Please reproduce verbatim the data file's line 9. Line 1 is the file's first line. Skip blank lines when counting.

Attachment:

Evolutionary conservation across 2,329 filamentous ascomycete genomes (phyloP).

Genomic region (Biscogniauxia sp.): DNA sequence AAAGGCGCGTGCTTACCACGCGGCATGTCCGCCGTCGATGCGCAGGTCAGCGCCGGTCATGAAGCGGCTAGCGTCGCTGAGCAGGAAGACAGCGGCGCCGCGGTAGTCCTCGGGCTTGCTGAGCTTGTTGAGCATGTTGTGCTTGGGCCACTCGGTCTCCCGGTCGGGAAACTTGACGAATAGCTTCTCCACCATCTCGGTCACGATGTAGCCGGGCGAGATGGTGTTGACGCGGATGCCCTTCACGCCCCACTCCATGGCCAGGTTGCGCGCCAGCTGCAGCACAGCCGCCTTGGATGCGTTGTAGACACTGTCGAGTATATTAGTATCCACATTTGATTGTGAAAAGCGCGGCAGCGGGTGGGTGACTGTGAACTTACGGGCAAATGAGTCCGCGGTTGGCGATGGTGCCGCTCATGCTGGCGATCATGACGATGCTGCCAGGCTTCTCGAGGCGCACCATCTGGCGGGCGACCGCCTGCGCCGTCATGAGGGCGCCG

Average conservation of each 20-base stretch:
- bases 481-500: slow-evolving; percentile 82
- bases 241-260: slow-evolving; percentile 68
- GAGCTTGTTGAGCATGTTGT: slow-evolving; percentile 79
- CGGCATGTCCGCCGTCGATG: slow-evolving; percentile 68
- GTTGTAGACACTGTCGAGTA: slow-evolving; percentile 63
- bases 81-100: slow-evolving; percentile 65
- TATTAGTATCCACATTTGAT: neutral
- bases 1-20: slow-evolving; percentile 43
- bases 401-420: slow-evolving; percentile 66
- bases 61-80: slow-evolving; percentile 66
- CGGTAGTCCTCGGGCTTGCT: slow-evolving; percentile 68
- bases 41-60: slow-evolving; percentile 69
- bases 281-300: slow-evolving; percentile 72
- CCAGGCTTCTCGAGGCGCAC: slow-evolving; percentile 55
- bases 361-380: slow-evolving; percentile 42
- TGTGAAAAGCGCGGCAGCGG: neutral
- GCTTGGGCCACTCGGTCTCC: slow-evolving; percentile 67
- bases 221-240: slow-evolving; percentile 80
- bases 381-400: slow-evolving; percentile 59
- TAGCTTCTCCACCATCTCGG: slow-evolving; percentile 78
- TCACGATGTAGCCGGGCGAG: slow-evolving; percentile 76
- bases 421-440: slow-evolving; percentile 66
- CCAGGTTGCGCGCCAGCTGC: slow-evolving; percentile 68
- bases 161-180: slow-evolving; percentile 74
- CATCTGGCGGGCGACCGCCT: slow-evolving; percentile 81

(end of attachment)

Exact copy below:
- bases 81-100: slow-evolving; percentile 65